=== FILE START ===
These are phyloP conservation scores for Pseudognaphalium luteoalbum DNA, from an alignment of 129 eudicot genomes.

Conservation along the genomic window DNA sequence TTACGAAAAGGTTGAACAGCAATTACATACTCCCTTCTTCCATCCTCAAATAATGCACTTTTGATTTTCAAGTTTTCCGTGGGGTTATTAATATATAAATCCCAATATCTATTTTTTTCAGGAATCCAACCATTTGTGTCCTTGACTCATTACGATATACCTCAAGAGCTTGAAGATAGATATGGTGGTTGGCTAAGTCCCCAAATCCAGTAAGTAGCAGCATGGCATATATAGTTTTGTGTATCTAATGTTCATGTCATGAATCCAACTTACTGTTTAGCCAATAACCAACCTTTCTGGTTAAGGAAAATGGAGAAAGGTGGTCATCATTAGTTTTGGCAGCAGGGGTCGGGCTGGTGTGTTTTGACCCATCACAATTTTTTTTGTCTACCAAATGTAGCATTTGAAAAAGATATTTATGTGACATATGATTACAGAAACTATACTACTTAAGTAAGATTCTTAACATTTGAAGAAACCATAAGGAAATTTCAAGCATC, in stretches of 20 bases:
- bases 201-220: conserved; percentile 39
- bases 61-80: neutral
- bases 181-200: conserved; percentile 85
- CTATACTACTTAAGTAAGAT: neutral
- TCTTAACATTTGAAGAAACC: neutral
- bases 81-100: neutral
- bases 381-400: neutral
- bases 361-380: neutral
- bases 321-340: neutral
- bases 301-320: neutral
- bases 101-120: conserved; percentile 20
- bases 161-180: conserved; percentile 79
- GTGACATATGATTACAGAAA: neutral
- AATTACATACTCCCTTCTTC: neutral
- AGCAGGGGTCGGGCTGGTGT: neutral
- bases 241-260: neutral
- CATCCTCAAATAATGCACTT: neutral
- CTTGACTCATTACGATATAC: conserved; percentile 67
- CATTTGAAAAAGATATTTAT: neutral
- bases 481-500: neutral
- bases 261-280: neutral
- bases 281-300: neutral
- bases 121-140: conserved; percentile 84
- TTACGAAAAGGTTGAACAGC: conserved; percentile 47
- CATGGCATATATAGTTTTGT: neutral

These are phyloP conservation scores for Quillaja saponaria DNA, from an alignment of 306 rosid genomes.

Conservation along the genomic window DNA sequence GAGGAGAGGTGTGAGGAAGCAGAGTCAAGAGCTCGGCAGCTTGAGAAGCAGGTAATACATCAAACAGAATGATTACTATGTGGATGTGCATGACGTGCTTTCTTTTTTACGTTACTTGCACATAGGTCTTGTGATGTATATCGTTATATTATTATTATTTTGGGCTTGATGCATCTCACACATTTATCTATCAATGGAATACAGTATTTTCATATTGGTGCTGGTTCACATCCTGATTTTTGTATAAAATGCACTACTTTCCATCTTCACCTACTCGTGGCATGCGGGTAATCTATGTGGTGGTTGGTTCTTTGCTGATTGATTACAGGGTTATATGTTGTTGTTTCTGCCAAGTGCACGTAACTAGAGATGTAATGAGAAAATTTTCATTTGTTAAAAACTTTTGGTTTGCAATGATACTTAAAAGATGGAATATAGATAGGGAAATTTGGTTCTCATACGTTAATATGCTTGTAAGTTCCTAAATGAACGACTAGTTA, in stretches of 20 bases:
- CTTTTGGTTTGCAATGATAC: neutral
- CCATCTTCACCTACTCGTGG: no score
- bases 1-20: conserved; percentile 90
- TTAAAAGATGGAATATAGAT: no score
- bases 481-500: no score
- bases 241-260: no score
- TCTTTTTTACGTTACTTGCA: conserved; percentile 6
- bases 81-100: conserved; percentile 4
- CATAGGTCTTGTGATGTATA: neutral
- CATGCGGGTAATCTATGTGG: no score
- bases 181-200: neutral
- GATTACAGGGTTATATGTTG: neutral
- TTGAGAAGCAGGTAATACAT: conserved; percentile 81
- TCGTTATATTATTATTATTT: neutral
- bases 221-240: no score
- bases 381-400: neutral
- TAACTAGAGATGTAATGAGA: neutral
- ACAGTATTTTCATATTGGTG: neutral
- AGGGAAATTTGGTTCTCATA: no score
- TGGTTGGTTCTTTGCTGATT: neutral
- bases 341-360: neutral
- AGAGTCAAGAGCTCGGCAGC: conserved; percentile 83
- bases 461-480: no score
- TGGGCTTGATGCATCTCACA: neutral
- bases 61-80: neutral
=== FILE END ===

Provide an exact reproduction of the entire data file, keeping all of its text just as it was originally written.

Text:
These are phyloP conservation scores for Pseudognaphalium luteoalbum DNA, from an alignment of 129 eudicot genomes.

Conservation along the genomic window DNA sequence TTACGAAAAGGTTGAACAGCAATTACATACTCCCTTCTTCCATCCTCAAATAATGCACTTTTGATTTTCAAGTTTTCCGTGGGGTTATTAATATATAAATCCCAATATCTATTTTTTTCAGGAATCCAACCATTTGTGTCCTTGACTCATTACGATATACCTCAAGAGCTTGAAGATAGATATGGTGGTTGGCTAAGTCCCCAAATCCAGTAAGTAGCAGCATGGCATATATAGTTTTGTGTATCTAATGTTCATGTCATGAATCCAACTTACTGTTTAGCCAATAACCAACCTTTCTGGTTAAGGAAAATGGAGAAAGGTGGTCATCATTAGTTTTGGCAGCAGGGGTCGGGCTGGTGTGTTTTGACCCATCACAATTTTTTTTGTCTACCAAATGTAGCATTTGAAAAAGATATTTATGTGACATATGATTACAGAAACTATACTACTTAAGTAAGATTCTTAACATTTGAAGAAACCATAAGGAAATTTCAAGCATC, in stretches of 20 bases:
- bases 201-220: conserved; percentile 39
- bases 61-80: neutral
- bases 181-200: conserved; percentile 85
- CTATACTACTTAAGTAAGAT: neutral
- TCTTAACATTTGAAGAAACC: neutral
- bases 81-100: neutral
- bases 381-400: neutral
- bases 361-380: neutral
- bases 321-340: neutral
- bases 301-320: neutral
- bases 101-120: conserved; percentile 20
- bases 161-180: conserved; percentile 79
- GTGACATATGATTACAGAAA: neutral
- AATTACATACTCCCTTCTTC: neutral
- AGCAGGGGTCGGGCTGGTGT: neutral
- bases 241-260: neutral
- CATCCTCAAATAATGCACTT: neutral
- CTTGACTCATTACGATATAC: conserved; percentile 67
- CATTTGAAAAAGATATTTAT: neutral
- bases 481-500: neutral
- bases 261-280: neutral
- bases 281-300: neutral
- bases 121-140: conserved; percentile 84
- TTACGAAAAGGTTGAACAGC: conserved; percentile 47
- CATGGCATATATAGTTTTGT: neutral

These are phyloP conservation scores for Quillaja saponaria DNA, from an alignment of 306 rosid genomes.

Conservation along the genomic window DNA sequence GAGGAGAGGTGTGAGGAAGCAGAGTCAAGAGCTCGGCAGCTTGAGAAGCAGGTAATACATCAAACAGAATGATTACTATGTGGATGTGCATGACGTGCTTTCTTTTTTACGTTACTTGCACATAGGTCTTGTGATGTATATCGTTATATTATTATTATTTTGGGCTTGATGCATCTCACACATTTATCTATCAATGGAATACAGTATTTTCATATTGGTGCTGGTTCACATCCTGATTTTTGTATAAAATGCACTACTTTCCATCTTCACCTACTCGTGGCATGCGGGTAATCTATGTGGTGGTTGGTTCTTTGCTGATTGATTACAGGGTTATATGTTGTTGTTTCTGCCAAGTGCACGTAACTAGAGATGTAATGAGAAAATTTTCATTTGTTAAAAACTTTTGGTTTGCAATGATACTTAAAAGATGGAATATAGATAGGGAAATTTGGTTCTCATACGTTAATATGCTTGTAAGTTCCTAAATGAACGACTAGTTA, in stretches of 20 bases:
- CTTTTGGTTTGCAATGATAC: neutral
- CCATCTTCACCTACTCGTGG: no score
- bases 1-20: conserved; percentile 90
- TTAAAAGATGGAATATAGAT: no score
- bases 481-500: no score
- bases 241-260: no score
- TCTTTTTTACGTTACTTGCA: conserved; percentile 6
- bases 81-100: conserved; percentile 4
- CATAGGTCTTGTGATGTATA: neutral
- CATGCGGGTAATCTATGTGG: no score
- bases 181-200: neutral
- GATTACAGGGTTATATGTTG: neutral
- TTGAGAAGCAGGTAATACAT: conserved; percentile 81
- TCGTTATATTATTATTATTT: neutral
- bases 221-240: no score
- bases 381-400: neutral
- TAACTAGAGATGTAATGAGA: neutral
- ACAGTATTTTCATATTGGTG: neutral
- AGGGAAATTTGGTTCTCATA: no score
- TGGTTGGTTCTTTGCTGATT: neutral
- bases 341-360: neutral
- AGAGTCAAGAGCTCGGCAGC: conserved; percentile 83
- bases 461-480: no score
- TGGGCTTGATGCATCTCACA: neutral
- bases 61-80: neutral